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It is 2017, and with the world more diverse than ever, we need to acknowledge that the straight, cis, white Protestant is not the default person. So in this season of resolutions, let’s all try to expand our views of others. Let’s read and watch and listen to and elevate stories that aren’t our own. Let’s strive to see people as complex beings. The more diverse our media becomes, the better we can build empathy for the people in the world who aren’t like us — whatever “us” may be — so that we may understand the struggles of others and stand next to them on the frontlines of resistance. Let us build the modern canon so that it actually looks like the world today. The best thing about world building is that your world can be free from the socio-economic-political-racial-sexual-etc. divides of reality. You can make your own rules. And what comes out can be beautiful.

Pics via: LoquaciousLiterature; Fox; The CW; Hypable

3 thoughts on “On Representation in Pop Culture

  1. When I was a kid, I always identified with the female character with dark hair (Veronica over Betty, Buttercup of the Powerpuff Girls, etc.) even though personality-wise, I identified more with the other characters. The funny thing is that those dark-haired characters were white, not Asian, but they were the closest I could get. Thank goodness for Shelby Woo and Mulan, and beyond the fictional, Michelle Kwan.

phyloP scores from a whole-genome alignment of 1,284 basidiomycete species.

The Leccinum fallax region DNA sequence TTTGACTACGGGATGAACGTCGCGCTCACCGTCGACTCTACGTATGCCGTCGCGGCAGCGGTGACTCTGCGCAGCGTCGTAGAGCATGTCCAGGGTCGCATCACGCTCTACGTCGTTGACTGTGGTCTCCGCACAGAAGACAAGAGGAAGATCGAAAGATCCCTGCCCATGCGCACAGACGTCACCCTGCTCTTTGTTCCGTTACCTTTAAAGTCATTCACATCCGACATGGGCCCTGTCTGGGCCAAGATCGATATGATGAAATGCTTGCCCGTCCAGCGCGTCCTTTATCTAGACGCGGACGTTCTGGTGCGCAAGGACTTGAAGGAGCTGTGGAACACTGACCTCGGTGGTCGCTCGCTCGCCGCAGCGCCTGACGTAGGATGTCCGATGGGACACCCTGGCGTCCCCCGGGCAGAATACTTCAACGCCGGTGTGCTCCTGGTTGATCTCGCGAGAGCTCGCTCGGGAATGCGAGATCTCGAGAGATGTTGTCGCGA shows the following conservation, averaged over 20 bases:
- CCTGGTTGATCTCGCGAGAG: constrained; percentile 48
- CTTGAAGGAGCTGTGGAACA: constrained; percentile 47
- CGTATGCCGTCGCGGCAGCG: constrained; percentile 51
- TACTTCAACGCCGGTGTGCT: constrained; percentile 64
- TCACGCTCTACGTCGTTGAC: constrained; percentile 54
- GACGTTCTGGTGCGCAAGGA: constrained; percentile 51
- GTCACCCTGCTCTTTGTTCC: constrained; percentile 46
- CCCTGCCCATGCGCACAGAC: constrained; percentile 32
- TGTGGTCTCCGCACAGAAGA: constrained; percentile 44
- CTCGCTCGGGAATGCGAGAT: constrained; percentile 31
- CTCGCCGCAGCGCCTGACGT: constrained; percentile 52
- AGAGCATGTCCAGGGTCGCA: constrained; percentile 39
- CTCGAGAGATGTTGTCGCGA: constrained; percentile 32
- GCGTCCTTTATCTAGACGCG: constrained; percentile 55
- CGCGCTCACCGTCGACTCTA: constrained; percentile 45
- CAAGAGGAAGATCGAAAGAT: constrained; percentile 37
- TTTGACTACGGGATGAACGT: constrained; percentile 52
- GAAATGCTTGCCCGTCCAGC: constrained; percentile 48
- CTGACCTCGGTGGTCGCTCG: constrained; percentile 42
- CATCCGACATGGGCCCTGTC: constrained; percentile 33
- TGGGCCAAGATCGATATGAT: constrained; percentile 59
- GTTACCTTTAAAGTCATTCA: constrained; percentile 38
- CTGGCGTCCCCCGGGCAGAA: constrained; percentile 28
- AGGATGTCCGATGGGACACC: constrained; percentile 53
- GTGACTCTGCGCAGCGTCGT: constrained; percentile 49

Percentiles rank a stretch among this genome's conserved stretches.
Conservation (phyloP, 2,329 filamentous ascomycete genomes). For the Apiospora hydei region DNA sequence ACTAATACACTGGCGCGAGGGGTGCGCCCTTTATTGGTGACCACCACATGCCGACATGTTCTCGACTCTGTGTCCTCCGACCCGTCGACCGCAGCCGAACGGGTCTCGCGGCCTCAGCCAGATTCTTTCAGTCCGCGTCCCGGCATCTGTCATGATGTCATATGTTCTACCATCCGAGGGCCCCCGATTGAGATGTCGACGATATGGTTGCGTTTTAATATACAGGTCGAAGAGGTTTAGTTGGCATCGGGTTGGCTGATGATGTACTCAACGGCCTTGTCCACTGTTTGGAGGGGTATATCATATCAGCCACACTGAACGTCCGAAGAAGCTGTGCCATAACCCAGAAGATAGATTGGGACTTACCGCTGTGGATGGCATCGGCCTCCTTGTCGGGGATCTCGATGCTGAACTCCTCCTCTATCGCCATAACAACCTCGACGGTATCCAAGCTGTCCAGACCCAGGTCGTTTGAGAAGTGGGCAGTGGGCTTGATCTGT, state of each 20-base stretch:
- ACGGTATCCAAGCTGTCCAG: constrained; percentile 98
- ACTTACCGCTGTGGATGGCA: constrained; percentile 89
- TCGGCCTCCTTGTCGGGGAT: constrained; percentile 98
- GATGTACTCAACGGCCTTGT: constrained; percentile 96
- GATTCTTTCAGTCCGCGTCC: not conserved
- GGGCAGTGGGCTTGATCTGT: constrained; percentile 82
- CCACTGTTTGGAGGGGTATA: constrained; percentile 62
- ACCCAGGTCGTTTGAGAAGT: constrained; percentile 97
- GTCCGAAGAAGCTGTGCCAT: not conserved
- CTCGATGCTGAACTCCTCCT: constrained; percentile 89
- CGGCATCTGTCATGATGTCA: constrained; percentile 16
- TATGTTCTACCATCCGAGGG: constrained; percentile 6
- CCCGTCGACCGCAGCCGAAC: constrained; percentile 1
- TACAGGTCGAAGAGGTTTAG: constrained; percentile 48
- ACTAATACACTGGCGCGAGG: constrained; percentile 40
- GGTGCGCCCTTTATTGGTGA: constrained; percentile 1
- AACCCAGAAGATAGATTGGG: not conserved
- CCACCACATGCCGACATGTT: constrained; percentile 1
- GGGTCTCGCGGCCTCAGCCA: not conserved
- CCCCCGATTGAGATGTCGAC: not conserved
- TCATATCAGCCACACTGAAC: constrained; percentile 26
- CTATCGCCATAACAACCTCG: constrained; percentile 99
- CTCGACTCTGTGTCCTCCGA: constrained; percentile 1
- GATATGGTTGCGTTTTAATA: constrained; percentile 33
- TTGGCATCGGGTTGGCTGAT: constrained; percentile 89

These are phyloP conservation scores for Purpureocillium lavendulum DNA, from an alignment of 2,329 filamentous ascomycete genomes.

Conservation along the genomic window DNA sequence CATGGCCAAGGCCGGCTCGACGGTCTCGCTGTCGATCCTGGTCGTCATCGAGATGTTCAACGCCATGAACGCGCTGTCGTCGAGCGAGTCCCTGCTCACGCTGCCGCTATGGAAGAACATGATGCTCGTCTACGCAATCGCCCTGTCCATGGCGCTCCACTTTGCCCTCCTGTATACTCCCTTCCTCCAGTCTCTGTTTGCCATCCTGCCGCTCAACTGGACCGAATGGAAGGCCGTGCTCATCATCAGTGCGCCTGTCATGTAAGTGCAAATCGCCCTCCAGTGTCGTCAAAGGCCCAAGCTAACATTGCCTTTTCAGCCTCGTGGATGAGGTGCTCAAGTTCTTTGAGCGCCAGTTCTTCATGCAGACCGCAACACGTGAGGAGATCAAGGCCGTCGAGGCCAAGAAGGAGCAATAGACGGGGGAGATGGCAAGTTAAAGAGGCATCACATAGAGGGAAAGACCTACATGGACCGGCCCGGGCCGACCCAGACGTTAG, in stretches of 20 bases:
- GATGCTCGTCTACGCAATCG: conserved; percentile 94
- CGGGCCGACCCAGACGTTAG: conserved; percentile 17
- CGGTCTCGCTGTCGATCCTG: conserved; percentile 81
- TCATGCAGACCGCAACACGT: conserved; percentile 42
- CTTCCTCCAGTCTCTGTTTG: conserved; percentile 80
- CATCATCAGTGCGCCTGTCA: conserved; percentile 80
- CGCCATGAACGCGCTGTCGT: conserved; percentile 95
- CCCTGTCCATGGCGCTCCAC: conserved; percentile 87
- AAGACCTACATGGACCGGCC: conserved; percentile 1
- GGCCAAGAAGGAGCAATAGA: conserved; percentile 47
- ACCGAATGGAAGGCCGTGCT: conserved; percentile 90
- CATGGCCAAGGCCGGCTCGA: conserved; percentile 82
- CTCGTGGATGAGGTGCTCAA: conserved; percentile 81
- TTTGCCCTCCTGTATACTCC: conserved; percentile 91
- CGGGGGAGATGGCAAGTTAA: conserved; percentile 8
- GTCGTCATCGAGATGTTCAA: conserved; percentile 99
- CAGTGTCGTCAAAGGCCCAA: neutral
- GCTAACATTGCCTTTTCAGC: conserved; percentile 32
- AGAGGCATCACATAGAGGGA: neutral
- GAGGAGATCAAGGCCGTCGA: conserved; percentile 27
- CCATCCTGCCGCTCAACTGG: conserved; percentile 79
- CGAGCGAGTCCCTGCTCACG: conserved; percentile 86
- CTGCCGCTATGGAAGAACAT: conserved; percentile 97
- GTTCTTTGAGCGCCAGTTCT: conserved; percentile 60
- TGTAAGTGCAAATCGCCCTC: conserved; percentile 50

Thanks for sharing your story.

    Like

  2. When I was a kid, I always identified with the female character with dark hair (Veronica over Betty, Buttercup of the Powerpuff Girls, etc.) even though personality-wise, I identified more with the other characters. The funny thing is that those dark-haired characters were white, not Asian, but they were the closest I could get. Thank goodness for Shelby Woo and Mulan, and beyond the fictional, Michelle Kwan.

    Thanks for sharing your story.

    Like

  3. I absolutely loved reading your blog today! I am so proud to be your Grandmother! You and others like you will make the future better for all! We need to be accepting, not rejecting our differences. I love to quote Ellen, “be kind to one another!” I love you more. Gaga

    Like